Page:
·         Google Analytics transforms each attribute into elements that it calls ‘fields’. In this way, for example, the IP address will become the “Visitor’s IP” field. Each section or line provides several attributes, and each of them is stored in different areas.

·         If you work with Google Analytics every day, it is likely that you have faced the definition of the attribution model that helps you extract value from the data. It is very important that you define the model very well, in this way you will improve the results.

3.- Settings

·         Google Analytics applies its settings (for example, filters) to raw data. When the data has been processed, it is stored in a database. Once processed and inserted into the database, it is no longer possible to modify them.

·         This way you can control how this data appears in the Analytics profiles that you have created in your account.

4.- Report generation

·         The resulting reports can be consulted either from the Google Analytics web service itself, or from other spaces for which it is necessary to use the reporting APIs.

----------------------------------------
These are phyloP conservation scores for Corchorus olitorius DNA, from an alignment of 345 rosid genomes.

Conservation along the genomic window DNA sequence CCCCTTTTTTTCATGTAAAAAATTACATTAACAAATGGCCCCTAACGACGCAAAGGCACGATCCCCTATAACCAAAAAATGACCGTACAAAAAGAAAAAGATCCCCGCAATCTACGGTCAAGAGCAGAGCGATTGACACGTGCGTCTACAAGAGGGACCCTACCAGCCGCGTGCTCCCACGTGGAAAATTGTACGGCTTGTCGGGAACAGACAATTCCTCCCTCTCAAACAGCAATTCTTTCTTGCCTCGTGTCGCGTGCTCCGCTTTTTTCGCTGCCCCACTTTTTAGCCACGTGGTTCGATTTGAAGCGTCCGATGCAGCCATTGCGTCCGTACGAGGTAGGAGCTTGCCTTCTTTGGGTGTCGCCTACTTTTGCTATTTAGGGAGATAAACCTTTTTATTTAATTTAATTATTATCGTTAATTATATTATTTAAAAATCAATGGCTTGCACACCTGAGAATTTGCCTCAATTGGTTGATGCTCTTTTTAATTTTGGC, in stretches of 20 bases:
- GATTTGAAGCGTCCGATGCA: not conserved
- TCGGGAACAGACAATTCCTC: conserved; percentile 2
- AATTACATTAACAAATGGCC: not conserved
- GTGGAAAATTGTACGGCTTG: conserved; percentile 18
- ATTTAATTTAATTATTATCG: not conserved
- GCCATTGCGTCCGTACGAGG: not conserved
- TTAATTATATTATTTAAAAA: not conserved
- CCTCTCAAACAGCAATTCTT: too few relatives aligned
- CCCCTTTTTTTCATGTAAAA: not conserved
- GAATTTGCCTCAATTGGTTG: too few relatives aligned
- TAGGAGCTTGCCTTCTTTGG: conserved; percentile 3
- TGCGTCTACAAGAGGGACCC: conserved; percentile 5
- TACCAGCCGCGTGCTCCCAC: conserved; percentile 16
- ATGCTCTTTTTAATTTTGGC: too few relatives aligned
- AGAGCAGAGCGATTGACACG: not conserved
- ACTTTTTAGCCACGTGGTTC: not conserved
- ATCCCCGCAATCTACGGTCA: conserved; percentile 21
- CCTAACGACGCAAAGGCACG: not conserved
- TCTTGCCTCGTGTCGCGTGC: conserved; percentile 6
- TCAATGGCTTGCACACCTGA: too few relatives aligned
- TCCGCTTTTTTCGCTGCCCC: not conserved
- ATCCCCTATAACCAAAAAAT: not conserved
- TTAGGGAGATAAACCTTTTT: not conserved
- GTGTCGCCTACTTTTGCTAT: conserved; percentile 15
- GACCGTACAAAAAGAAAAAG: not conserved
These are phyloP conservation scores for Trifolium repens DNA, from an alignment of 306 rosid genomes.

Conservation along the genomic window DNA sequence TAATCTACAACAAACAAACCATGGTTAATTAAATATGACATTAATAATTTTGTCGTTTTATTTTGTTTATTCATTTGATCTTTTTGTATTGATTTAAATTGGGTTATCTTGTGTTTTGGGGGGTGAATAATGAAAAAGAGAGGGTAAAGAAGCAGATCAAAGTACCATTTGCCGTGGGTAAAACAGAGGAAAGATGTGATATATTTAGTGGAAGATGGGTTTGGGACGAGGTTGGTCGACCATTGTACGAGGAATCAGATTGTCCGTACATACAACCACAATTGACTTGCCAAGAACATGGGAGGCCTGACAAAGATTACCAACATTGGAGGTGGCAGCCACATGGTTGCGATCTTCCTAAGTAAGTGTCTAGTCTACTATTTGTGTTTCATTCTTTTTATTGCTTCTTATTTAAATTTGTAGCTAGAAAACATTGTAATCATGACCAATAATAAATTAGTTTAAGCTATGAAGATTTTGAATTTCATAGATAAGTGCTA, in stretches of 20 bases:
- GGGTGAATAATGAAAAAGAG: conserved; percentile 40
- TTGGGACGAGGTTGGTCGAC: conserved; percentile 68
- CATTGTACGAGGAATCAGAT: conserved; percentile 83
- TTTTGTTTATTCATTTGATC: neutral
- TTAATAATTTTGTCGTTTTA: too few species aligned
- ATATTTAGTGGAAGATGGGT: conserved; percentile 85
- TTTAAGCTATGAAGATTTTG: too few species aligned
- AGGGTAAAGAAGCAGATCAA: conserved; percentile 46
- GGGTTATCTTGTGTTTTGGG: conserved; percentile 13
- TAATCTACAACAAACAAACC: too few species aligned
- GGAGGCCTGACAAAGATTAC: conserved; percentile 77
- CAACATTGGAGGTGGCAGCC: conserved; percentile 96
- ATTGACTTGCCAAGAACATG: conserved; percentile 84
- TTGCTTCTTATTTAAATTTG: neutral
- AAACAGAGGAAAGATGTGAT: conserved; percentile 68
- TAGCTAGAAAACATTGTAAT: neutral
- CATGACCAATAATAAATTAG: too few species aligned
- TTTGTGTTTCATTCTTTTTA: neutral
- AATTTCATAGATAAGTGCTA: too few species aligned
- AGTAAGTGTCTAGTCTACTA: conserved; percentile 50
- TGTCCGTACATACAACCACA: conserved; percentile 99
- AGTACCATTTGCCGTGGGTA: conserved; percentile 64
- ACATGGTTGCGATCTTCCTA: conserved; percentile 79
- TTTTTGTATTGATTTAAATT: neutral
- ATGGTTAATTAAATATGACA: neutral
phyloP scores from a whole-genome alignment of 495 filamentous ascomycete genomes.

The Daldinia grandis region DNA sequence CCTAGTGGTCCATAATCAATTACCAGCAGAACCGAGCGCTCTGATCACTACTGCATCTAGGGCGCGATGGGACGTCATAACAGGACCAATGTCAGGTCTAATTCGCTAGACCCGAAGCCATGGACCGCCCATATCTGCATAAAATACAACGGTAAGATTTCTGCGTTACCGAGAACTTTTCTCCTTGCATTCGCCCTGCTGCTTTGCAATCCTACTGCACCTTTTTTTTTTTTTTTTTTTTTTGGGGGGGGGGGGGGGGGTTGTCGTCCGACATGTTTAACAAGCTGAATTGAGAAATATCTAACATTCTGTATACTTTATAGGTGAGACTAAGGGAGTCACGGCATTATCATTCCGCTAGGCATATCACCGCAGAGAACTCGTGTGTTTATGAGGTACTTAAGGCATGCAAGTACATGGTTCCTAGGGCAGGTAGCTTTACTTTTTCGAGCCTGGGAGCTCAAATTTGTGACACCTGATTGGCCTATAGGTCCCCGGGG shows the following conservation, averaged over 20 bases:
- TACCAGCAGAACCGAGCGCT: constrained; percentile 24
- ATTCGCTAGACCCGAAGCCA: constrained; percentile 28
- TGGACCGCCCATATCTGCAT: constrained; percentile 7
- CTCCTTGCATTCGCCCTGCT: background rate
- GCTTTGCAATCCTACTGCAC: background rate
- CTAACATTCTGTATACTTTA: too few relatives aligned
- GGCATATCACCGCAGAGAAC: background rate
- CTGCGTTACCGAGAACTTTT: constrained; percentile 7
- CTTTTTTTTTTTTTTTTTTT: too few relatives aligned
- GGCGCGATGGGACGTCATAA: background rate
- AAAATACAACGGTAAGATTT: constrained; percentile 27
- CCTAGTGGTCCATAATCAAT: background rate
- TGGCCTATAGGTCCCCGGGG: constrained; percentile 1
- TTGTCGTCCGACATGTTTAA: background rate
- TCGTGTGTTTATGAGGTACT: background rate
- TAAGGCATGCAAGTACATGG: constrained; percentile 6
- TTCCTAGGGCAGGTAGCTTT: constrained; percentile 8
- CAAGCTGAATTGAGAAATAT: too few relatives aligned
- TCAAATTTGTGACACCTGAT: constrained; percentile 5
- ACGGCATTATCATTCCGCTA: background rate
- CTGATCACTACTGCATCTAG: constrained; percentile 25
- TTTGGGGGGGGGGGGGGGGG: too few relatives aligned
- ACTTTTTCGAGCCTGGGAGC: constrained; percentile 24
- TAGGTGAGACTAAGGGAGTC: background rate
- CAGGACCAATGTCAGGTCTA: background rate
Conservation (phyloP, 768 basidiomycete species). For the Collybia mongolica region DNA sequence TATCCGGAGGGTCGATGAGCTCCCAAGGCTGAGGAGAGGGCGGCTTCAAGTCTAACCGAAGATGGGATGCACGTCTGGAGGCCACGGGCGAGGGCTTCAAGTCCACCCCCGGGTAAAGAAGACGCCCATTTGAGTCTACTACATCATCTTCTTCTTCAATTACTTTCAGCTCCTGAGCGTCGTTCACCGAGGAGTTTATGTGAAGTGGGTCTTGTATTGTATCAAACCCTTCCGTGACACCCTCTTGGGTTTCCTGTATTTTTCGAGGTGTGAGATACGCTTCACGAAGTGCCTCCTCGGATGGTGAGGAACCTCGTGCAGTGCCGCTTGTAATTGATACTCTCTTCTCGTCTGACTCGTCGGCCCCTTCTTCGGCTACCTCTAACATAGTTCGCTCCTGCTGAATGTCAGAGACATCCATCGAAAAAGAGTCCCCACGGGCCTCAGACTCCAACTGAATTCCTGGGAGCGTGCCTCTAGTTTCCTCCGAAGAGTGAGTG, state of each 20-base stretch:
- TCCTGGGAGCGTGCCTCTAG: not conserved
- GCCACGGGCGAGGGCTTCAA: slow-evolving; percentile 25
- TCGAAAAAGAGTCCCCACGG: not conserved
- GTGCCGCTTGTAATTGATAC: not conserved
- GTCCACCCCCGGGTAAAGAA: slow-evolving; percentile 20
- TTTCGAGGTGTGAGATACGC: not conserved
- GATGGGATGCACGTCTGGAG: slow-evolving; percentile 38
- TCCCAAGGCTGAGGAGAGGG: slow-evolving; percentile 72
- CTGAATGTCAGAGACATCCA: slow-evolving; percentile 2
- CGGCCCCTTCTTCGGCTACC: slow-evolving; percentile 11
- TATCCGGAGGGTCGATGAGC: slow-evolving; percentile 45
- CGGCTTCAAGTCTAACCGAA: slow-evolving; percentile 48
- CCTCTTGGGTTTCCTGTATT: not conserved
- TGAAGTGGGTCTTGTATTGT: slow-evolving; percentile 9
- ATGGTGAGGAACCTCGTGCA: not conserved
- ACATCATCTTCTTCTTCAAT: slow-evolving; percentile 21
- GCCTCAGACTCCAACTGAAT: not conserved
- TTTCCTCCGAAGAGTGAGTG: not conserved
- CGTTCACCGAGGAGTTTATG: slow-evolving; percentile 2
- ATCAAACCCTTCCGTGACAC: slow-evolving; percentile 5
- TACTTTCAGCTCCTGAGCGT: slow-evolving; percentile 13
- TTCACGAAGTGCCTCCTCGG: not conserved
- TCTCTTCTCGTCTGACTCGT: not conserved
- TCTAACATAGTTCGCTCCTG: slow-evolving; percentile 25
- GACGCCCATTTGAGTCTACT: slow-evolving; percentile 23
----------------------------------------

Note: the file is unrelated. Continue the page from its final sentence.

·         Each report is created based on field comparisons. That is, aspects such as the visitor’s city or its conversion rate are taken into account.

·         Finally, once the data is stored in the database, the process is terminated.

Objectives in Google Analytics are

The 4 primary objectives in Google Analytics are:

1.       Destination: Define specific locations.

2.       Duration: Mark the length of a session.

3.       Pages/screens per session: It is the number of pages visited in the same session.

4.       Event: Activate an action that you have previously defined as an event.

7 attribution models in Google Analytics

Once you have set a goal, it is important to define the attribution model you are going to use. An attribution model is a system by which you will assign the contribution value to the objective of each of the channels that intervene in the customer experience.

The 7 attribution models that Google Analytics puts at your disposal are:

1.       Attribution of last interaction: In which 100% of the value of the conversion is attributed to the previous channel with which the client has interacted before making the conversion.

2.       Last indirect click: In this case, the total of the conversion value is attributed to the previous channel in which the customer has clicked before making the purchase.

3.       Last click of AdWords: Conversion is granted to the last ad in which the user clicked before making a conversion, regardless of whether or not he had previously clicked on other ads.